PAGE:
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"Simplified Assessment" from HMRC

"Simplified Assessment". Spoiler. It's not simplified, it's simply wrong.

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Just wasted 50 minutes of my life

HMRC sent "Simplified Assessments" for a client for 2019/20 and 2020/21. Both wrong.

2019/20 used dividends reported for  2018/9 (£5k instead of £10k received) Tax understated
2020/21 used property income reported for 2019/20 (£8k instead of £5k) Tax overstated. Dividends were unchanged so 2020/21 dividend could be 2019/20 dividend.

HMRC 'helpline' said "because he is self-assessment these calculations are irrelevant"! The letter says "these replace any previous". Waste of my time checking client returns then 20 mins on the 'phone. But I was also told that if I get any others I will still have to contact HMRC as "there must be a problem withteh client's record".

Give me strength. Or an HMRC that makes fewer stupid mistakes.
 

Replies (6)

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By Open all hours
14th Sep 2021 13:09

There seems to be a clue in the language used. Anything described and ‘simple’ or ‘smart’ should be treated with great caution.

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By David Ex
14th Sep 2021 13:22

I suppose it’s the logical conclusion of the dumbing down of tax administration generally and HMRC specifically.

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By rmillaree
14th Sep 2021 13:57

Hello Donald MacKenzie

Its the nature of the beast unfortuantely - its almost easier to do sa returns and actively rather than go down the stearmlined route i must admit.

I will slightly defend hmrc to be controversial.

"2019/20 used dividends reported for 2018/9 (£5k instead of £10k received) Tax understated"
Well its up to you to advise them of the dividend income - you should expect they may have randomly wrong figure in if they are left to their own devices - its a digrace if you have ruing in correct figures and ended up with wrong figures i must admit.

2020/21 used property income reported for 2019/20 (£8k instead of £5k) Tax overstated.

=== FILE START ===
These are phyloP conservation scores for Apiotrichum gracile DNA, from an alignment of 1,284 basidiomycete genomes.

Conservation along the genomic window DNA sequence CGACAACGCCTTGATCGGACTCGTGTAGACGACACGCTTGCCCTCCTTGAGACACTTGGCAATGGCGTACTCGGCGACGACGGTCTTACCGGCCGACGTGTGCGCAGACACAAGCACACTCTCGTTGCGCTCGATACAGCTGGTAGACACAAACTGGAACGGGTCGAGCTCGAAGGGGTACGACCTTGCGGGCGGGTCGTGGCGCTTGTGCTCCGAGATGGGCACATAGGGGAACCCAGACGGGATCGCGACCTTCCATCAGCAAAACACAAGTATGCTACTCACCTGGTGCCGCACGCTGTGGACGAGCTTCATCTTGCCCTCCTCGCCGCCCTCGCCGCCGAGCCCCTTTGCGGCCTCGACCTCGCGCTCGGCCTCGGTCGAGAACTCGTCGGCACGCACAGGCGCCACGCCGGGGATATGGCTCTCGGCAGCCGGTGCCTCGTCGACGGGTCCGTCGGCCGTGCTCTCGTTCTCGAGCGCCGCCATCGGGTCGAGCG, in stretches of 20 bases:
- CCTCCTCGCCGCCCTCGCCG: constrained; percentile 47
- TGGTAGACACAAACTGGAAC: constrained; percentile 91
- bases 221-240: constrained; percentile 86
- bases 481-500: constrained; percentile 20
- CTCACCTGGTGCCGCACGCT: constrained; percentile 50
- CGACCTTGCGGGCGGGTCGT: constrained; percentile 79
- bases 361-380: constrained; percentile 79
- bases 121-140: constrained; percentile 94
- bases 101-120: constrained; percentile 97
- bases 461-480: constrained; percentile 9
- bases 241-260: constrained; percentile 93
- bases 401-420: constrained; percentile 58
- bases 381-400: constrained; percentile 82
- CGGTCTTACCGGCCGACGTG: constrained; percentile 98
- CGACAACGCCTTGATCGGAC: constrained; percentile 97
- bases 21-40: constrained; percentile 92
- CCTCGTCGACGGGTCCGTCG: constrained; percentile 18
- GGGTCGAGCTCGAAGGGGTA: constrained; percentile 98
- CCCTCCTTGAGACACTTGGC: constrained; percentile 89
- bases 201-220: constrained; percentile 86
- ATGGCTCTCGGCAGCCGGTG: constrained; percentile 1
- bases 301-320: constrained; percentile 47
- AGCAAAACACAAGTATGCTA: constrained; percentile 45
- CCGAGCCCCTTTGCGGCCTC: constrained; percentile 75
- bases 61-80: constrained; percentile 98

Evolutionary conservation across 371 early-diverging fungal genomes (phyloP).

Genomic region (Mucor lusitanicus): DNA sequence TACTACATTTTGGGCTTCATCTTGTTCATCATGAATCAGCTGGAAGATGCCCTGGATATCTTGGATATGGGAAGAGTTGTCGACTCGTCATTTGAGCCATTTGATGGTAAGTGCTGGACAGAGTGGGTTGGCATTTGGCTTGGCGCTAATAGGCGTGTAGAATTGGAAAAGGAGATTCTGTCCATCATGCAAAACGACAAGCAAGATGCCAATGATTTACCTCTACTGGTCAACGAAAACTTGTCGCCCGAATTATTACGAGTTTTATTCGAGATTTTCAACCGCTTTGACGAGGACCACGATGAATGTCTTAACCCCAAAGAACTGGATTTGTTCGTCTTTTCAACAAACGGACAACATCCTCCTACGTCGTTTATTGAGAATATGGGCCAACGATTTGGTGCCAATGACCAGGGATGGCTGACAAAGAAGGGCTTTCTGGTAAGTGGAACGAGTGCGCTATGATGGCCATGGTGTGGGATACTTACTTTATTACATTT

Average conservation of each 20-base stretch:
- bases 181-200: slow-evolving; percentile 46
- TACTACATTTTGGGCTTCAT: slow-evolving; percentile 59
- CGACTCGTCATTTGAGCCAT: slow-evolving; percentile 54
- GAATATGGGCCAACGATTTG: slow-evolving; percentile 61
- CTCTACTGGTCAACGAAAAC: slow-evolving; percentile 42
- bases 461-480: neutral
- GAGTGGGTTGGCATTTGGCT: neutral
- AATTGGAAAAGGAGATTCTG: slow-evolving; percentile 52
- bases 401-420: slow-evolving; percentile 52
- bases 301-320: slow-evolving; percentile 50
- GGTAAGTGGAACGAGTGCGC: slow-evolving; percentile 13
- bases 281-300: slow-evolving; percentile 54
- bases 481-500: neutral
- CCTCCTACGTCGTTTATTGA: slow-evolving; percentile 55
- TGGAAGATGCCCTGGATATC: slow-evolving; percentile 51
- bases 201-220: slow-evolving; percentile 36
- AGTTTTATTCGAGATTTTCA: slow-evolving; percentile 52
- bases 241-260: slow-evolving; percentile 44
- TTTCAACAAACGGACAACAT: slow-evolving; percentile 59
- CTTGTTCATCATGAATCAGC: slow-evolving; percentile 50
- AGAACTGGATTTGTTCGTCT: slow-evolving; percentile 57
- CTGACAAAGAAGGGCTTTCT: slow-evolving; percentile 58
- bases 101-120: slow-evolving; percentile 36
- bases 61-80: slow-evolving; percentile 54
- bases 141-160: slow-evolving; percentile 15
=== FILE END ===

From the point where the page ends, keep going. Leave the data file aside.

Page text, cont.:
Ditto as above

"HMRC 'helpline' said "because he is self-assessment these calculations are irrelevant"! The letter says "these replace any previous". Waste of my time checking client returns then 20 mins on the 'phone. But I was also told that if I get any others I will still have to contact HMRC as "there must be a problem withteh client's record"."

I may be wrong but i am guessing these amounts may have been in tax code so were probably known about in which case seeing the calc should not be a shock if client was taken out of sa.

Their systems are crapola - unfortuiantely though ball is in your court as to how you proceed based ontheir inconsistent crapness - i would make the decision to do sa or not and then poroceed from there and force hmrc to follow your lead - if you know you are doing sa i simply use these calcs as clue as to whether there may be other income - and i am always careful to ensure where figures arre replaced by sa they are cancelled as apporpriate. If its a situation were they are going into sa late - from may onwards ??? you should almost be defaulting to haviong this throway calc being randomly spat out by the system.

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Replying to rmillaree:
By SteveHa
14th Sep 2021 14:05

rmillaree wrote:

Their systems are crapola - unfortuiantely though ball is in your court as to how you proceed based ontheir inconsistent crapness ......

I think you meant consistent.

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John Stokdyk, AccountingWEB head of insight
By John Stokdyk
17th Sep 2021 16:02

It may not replicate the situation exactly, but your situation rang a bell with incorrect tax calculations sent to PAYE taxpayers on P800 forms.
https://www.accountingweb.co.uk/tax/personal-tax/hmrc-gets-p800-calculat...

I'm not one to offer tax advice, but it appears that the SA route may be the best way to expunge the errors.

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By More unearned luck
17th Sep 2021 18:51

Well, if HMRC are correct in that your client has either filed returns or is due to file returns for the years you mention then HMRC are also right in saying that the simple assessments are invalid, so it doesn't matter what's in them. Your conversation with HMRC should go something like this: You: My client's in SA for year x, HMRC: So he is. You, but he has received a simple assessment for that year.. HMRC: I'll cancel the simple assessment.

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